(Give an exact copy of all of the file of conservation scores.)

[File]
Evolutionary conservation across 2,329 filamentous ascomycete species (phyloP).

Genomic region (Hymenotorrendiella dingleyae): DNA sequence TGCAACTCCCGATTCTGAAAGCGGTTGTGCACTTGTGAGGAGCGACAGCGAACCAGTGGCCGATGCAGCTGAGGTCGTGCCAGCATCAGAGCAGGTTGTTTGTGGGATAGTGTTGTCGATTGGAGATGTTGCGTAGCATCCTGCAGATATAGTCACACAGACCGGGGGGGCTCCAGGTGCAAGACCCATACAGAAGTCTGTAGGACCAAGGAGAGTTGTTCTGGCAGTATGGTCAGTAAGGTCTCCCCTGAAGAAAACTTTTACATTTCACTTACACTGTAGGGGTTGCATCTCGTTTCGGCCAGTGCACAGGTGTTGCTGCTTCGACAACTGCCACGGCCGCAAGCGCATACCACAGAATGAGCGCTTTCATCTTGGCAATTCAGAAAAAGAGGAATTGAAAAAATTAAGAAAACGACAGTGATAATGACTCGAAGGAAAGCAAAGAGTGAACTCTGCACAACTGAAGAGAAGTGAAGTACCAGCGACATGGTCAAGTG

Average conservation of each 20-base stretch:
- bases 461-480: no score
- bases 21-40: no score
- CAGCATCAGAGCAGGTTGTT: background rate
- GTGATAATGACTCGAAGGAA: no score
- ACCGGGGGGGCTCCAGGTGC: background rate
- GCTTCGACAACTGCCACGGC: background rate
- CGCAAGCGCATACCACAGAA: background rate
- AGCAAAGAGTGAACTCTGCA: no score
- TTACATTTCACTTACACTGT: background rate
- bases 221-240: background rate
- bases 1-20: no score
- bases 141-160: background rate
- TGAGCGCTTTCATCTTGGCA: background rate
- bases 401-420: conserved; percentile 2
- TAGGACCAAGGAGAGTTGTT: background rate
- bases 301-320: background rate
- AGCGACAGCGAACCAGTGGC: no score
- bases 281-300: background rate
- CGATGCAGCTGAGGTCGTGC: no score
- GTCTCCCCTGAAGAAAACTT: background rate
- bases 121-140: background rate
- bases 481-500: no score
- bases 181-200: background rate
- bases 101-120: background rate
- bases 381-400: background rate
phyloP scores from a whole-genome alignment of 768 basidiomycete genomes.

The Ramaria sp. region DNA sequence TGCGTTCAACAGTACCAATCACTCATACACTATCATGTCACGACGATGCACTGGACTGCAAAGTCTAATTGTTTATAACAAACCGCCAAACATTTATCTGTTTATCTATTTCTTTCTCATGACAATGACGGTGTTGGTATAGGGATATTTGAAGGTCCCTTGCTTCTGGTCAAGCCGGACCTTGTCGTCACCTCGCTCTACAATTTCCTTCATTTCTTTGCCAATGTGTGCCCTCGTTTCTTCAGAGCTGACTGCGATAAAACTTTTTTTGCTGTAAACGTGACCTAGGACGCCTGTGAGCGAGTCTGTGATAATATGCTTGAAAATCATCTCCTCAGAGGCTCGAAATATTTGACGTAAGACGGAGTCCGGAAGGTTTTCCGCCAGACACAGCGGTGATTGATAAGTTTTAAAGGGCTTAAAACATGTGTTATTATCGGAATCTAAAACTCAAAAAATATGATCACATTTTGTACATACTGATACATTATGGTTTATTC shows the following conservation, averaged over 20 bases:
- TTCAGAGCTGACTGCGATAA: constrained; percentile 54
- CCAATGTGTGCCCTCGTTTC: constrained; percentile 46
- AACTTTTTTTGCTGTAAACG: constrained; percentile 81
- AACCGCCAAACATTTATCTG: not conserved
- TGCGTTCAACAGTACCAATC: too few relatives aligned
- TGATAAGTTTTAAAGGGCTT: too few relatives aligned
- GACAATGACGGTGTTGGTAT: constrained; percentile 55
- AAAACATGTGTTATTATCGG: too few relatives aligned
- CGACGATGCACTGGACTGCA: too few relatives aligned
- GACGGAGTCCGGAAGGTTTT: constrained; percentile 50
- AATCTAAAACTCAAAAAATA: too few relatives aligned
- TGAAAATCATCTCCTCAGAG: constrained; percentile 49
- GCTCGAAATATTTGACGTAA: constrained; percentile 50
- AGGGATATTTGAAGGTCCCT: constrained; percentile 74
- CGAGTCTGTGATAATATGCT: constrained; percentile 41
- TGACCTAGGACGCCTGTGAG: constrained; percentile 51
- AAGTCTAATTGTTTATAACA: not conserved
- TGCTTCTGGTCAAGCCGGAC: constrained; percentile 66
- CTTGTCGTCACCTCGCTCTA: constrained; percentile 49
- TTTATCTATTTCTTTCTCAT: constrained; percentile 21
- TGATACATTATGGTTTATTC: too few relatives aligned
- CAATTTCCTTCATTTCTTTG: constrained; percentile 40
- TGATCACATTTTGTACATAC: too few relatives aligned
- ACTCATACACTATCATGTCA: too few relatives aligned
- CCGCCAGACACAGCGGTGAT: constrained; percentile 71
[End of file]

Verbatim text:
Evolutionary conservation across 2,329 filamentous ascomycete species (phyloP).

Genomic region (Hymenotorrendiella dingleyae): DNA sequence TGCAACTCCCGATTCTGAAAGCGGTTGTGCACTTGTGAGGAGCGACAGCGAACCAGTGGCCGATGCAGCTGAGGTCGTGCCAGCATCAGAGCAGGTTGTTTGTGGGATAGTGTTGTCGATTGGAGATGTTGCGTAGCATCCTGCAGATATAGTCACACAGACCGGGGGGGCTCCAGGTGCAAGACCCATACAGAAGTCTGTAGGACCAAGGAGAGTTGTTCTGGCAGTATGGTCAGTAAGGTCTCCCCTGAAGAAAACTTTTACATTTCACTTACACTGTAGGGGTTGCATCTCGTTTCGGCCAGTGCACAGGTGTTGCTGCTTCGACAACTGCCACGGCCGCAAGCGCATACCACAGAATGAGCGCTTTCATCTTGGCAATTCAGAAAAAGAGGAATTGAAAAAATTAAGAAAACGACAGTGATAATGACTCGAAGGAAAGCAAAGAGTGAACTCTGCACAACTGAAGAGAAGTGAAGTACCAGCGACATGGTCAAGTG

Average conservation of each 20-base stretch:
- bases 461-480: no score
- bases 21-40: no score
- CAGCATCAGAGCAGGTTGTT: background rate
- GTGATAATGACTCGAAGGAA: no score
- ACCGGGGGGGCTCCAGGTGC: background rate
- GCTTCGACAACTGCCACGGC: background rate
- CGCAAGCGCATACCACAGAA: background rate
- AGCAAAGAGTGAACTCTGCA: no score
- TTACATTTCACTTACACTGT: background rate
- bases 221-240: background rate
- bases 1-20: no score
- bases 141-160: background rate
- TGAGCGCTTTCATCTTGGCA: background rate
- bases 401-420: conserved; percentile 2
- TAGGACCAAGGAGAGTTGTT: background rate
- bases 301-320: background rate
- AGCGACAGCGAACCAGTGGC: no score
- bases 281-300: background rate
- CGATGCAGCTGAGGTCGTGC: no score
- GTCTCCCCTGAAGAAAACTT: background rate
- bases 121-140: background rate
- bases 481-500: no score
- bases 181-200: background rate
- bases 101-120: background rate
- bases 381-400: background rate
phyloP scores from a whole-genome alignment of 768 basidiomycete genomes.

The Ramaria sp. region DNA sequence TGCGTTCAACAGTACCAATCACTCATACACTATCATGTCACGACGATGCACTGGACTGCAAAGTCTAATTGTTTATAACAAACCGCCAAACATTTATCTGTTTATCTATTTCTTTCTCATGACAATGACGGTGTTGGTATAGGGATATTTGAAGGTCCCTTGCTTCTGGTCAAGCCGGACCTTGTCGTCACCTCGCTCTACAATTTCCTTCATTTCTTTGCCAATGTGTGCCCTCGTTTCTTCAGAGCTGACTGCGATAAAACTTTTTTTGCTGTAAACGTGACCTAGGACGCCTGTGAGCGAGTCTGTGATAATATGCTTGAAAATCATCTCCTCAGAGGCTCGAAATATTTGACGTAAGACGGAGTCCGGAAGGTTTTCCGCCAGACACAGCGGTGATTGATAAGTTTTAAAGGGCTTAAAACATGTGTTATTATCGGAATCTAAAACTCAAAAAATATGATCACATTTTGTACATACTGATACATTATGGTTTATTC shows the following conservation, averaged over 20 bases:
- TTCAGAGCTGACTGCGATAA: constrained; percentile 54
- CCAATGTGTGCCCTCGTTTC: constrained; percentile 46
- AACTTTTTTTGCTGTAAACG: constrained; percentile 81
- AACCGCCAAACATTTATCTG: not conserved
- TGCGTTCAACAGTACCAATC: too few relatives aligned
- TGATAAGTTTTAAAGGGCTT: too few relatives aligned
- GACAATGACGGTGTTGGTAT: constrained; percentile 55
- AAAACATGTGTTATTATCGG: too few relatives aligned
- CGACGATGCACTGGACTGCA: too few relatives aligned
- GACGGAGTCCGGAAGGTTTT: constrained; percentile 50
- AATCTAAAACTCAAAAAATA: too few relatives aligned
- TGAAAATCATCTCCTCAGAG: constrained; percentile 49
- GCTCGAAATATTTGACGTAA: constrained; percentile 50
- AGGGATATTTGAAGGTCCCT: constrained; percentile 74
- CGAGTCTGTGATAATATGCT: constrained; percentile 41
- TGACCTAGGACGCCTGTGAG: constrained; percentile 51
- AAGTCTAATTGTTTATAACA: not conserved
- TGCTTCTGGTCAAGCCGGAC: constrained; percentile 66
- CTTGTCGTCACCTCGCTCTA: constrained; percentile 49
- TTTATCTATTTCTTTCTCAT: constrained; percentile 21
- TGATACATTATGGTTTATTC: too few relatives aligned
- CAATTTCCTTCATTTCTTTG: constrained; percentile 40
- TGATCACATTTTGTACATAC: too few relatives aligned
- ACTCATACACTATCATGTCA: too few relatives aligned
- CCGCCAGACACAGCGGTGAT: constrained; percentile 71